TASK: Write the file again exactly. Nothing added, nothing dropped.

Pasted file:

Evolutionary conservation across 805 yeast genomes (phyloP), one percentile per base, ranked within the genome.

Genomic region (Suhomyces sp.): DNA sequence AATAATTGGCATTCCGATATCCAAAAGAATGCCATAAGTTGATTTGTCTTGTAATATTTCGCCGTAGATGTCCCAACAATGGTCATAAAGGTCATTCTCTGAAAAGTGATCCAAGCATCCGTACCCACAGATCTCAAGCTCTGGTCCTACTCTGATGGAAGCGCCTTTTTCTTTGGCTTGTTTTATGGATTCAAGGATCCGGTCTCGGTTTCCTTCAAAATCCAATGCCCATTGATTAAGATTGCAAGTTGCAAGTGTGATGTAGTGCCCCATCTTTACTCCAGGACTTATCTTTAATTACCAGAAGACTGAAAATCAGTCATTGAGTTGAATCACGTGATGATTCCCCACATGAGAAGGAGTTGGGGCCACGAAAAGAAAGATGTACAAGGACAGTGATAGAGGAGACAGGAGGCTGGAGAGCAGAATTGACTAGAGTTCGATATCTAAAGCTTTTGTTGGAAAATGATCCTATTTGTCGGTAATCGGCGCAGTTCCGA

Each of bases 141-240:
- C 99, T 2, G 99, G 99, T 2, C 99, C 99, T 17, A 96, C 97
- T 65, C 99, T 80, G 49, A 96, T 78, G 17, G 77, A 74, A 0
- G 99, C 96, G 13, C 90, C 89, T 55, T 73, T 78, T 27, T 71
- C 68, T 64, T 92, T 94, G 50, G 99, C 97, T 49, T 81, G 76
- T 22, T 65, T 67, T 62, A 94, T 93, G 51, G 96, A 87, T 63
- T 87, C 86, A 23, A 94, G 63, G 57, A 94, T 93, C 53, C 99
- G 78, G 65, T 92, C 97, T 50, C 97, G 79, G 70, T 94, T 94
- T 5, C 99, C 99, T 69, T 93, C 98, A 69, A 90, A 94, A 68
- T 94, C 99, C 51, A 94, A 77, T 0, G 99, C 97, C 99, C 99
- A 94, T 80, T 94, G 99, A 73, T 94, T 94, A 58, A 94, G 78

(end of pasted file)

Evolutionary conservation across 805 yeast genomes (phyloP), one percentile per base, ranked within the genome.

Genomic region (Suhomyces sp.): DNA sequence AATAATTGGCATTCCGATATCCAAAAGAATGCCATAAGTTGATTTGTCTTGTAATATTTCGCCGTAGATGTCCCAACAATGGTCATAAAGGTCATTCTCTGAAAAGTGATCCAAGCATCCGTACCCACAGATCTCAAGCTCTGGTCCTACTCTGATGGAAGCGCCTTTTTCTTTGGCTTGTTTTATGGATTCAAGGATCCGGTCTCGGTTTCCTTCAAAATCCAATGCCCATTGATTAAGATTGCAAGTTGCAAGTGTGATGTAGTGCCCCATCTTTACTCCAGGACTTATCTTTAATTACCAGAAGACTGAAAATCAGTCATTGAGTTGAATCACGTGATGATTCCCCACATGAGAAGGAGTTGGGGCCACGAAAAGAAAGATGTACAAGGACAGTGATAGAGGAGACAGGAGGCTGGAGAGCAGAATTGACTAGAGTTCGATATCTAAAGCTTTTGTTGGAAAATGATCCTATTTGTCGGTAATCGGCGCAGTTCCGA

Each of bases 141-240:
- C 99, T 2, G 99, G 99, T 2, C 99, C 99, T 17, A 96, C 97
- T 65, C 99, T 80, G 49, A 96, T 78, G 17, G 77, A 74, A 0
- G 99, C 96, G 13, C 90, C 89, T 55, T 73, T 78, T 27, T 71
- C 68, T 64, T 92, T 94, G 50, G 99, C 97, T 49, T 81, G 76
- T 22, T 65, T 67, T 62, A 94, T 93, G 51, G 96, A 87, T 63
- T 87, C 86, A 23, A 94, G 63, G 57, A 94, T 93, C 53, C 99
- G 78, G 65, T 92, C 97, T 50, C 97, G 79, G 70, T 94, T 94
- T 5, C 99, C 99, T 69, T 93, C 98, A 69, A 90, A 94, A 68
- T 94, C 99, C 51, A 94, A 77, T 0, G 99, C 97, C 99, C 99
- A 94, T 80, T 94, G 99, A 73, T 94, T 94, A 58, A 94, G 78